But how does a family determine if adopting a child with special medical needs from South Africa is right for them? Here are 5 places to start:

  1. Learn about the most common medical needs in South Africa.

Check out this article on the Top 10 Medical Needs in South Africa! The most common needs as seen by Spence-Chapin, one of two American agencies accredited to provide adoption services in South Africa, include HIV, extreme prematurity, developmental delays, auditory and visual impairments and unpredictable cognitive challenges.  

  1. Consider the medical and developmental care children receive in South Africa.

JCW strives to provide an environment that caters to the overall development of the children in their care which includes their physical, emotional, spiritual, and educational needs. Children receive medical treatment at JCW through a partnership with Thusanani Children’s Foundation. Thusanani provides safe and modern medical care to ensure each child receives the medical and developmental care they need – HIV testing and treatment, occupational therapy, physical therapy, antibiotics, surgery, well-baby visits, etc.

Additionally, Spence-Chapin sponsors a “Granny Program” at JCW to help the children develop the important socio-emotional bonds that are so important to a child’s development. Through the Granny program, children are paired with surrogate “grannies” from their local community who spend special, one-on-one time with them every day. This humanitarian aid initiative gives institutionalized children the opportunity to form important healthy attachments with a trusted adult. We see incredible progress made by children who are matched with a granny. In South Africa, the children call their grannies “gogo”! 

  1. Consult with an international pediatric specialist to make an informed decision.

It’s recommended that families considering adopting a child with medical needs consult with a pediatrician about diagnosis, treatment, and prognosis of specific conditions to consider if your family has the ability to provide the care a child will need. There are many experienced international adoption medical specialty clinics throughout the United States that are a resource for prospective adoptive families. Physicians with an international adoption specialty are familiar with common medical issues involved in intercountry adoption and many of the common needs seen in children eligible for international adoption.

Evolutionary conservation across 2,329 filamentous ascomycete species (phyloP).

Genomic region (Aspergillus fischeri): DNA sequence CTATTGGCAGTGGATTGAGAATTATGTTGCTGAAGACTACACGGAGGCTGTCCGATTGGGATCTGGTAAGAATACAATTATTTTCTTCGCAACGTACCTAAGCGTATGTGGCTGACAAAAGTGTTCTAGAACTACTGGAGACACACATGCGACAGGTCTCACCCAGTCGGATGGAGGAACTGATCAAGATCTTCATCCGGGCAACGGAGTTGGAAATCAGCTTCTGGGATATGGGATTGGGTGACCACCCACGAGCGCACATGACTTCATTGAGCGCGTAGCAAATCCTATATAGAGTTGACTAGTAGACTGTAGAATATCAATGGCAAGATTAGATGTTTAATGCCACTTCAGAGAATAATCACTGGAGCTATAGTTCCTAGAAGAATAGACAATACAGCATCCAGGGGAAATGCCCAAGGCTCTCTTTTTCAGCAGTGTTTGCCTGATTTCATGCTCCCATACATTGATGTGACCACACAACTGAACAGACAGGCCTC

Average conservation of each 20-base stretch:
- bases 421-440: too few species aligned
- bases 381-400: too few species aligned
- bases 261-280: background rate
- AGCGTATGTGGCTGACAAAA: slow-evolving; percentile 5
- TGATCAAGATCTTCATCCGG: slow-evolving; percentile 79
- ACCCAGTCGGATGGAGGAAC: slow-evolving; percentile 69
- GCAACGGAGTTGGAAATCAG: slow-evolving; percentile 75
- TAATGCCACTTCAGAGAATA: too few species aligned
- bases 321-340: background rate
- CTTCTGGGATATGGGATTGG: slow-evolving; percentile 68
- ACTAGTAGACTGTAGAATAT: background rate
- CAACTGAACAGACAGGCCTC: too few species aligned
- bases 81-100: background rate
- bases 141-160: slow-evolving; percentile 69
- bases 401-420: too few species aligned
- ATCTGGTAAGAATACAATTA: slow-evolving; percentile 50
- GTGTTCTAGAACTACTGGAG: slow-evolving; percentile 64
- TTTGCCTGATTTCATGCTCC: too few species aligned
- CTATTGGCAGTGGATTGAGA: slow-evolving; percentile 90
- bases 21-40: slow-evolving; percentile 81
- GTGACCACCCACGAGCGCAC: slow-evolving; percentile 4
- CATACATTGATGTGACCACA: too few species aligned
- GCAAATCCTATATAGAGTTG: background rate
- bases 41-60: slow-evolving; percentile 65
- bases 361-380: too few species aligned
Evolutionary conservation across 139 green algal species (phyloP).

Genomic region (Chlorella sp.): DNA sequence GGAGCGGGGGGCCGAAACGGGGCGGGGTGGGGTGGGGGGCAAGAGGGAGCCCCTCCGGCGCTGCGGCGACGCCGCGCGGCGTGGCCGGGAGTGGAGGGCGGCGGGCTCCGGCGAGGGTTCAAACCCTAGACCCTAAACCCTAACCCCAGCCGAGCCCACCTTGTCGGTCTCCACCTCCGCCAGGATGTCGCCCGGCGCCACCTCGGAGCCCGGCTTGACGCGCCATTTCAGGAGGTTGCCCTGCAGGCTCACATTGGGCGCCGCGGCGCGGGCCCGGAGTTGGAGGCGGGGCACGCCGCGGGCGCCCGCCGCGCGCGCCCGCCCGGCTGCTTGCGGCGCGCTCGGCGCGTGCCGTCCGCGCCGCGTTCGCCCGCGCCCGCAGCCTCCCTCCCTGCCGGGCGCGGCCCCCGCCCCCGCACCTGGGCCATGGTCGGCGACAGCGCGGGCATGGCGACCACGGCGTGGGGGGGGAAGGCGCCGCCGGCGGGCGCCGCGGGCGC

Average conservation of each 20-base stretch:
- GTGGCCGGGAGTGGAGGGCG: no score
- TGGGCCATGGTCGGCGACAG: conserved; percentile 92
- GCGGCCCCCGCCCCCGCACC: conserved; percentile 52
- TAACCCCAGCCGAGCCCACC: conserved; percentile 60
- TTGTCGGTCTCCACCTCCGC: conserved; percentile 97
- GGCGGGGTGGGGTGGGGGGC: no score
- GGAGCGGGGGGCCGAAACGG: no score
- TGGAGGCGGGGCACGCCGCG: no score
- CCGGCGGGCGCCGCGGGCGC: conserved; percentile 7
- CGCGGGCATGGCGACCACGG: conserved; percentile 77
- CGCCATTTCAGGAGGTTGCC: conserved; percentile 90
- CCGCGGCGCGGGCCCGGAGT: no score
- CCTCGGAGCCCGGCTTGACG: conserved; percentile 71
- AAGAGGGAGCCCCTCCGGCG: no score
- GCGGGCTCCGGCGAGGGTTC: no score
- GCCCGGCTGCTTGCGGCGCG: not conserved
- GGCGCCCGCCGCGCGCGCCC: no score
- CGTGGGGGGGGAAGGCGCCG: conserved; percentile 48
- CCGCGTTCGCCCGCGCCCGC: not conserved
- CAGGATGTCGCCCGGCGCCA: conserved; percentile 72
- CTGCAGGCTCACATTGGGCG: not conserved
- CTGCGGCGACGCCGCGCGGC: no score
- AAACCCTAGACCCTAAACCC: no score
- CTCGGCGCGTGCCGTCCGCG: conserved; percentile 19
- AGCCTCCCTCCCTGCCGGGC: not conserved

Because South Africa is a signatory to The Hague Treaty on Intercountry Adoption, adoptive families benefit from a transparent and ethical process for receiving a child’s information. At the time of referral from South Africa, Spence-Chapin will provide all known social and medical history provided by JCW so a family can make an informed decision. The family will review the medical history with a Medical Specialist and support from Spence-Chapin.

  1. Gather information about resources and eligibility for services in your state and community.

Each state offers a variety of services for children with special needs through state agencies and community organizations. Free services through Early Intervention and CPSE services are offered nationally and children 0-3 may qualify when they have a developmental delay in the areas of cognitive, physical, speech and adaptive development. It can be helpful to anticipate the programs offered in the local schools as well as the State laws and regulations for special needs education.

Additionally, when considering the adoption of a child with special needs, it can be helpful to consult with other parents of children with medical needs or international adoptive families. They can be a great source of information, support, and referrals. They may be able to share their suggestions, insights, and recommendations for ways that you can strengthen your ability to parent a child with a medical need. It may also be helpful to prepare for what to expect through help from the local home study agency, special needs support groups or even online through adoption websites such as AdoptionLearningPartners.com.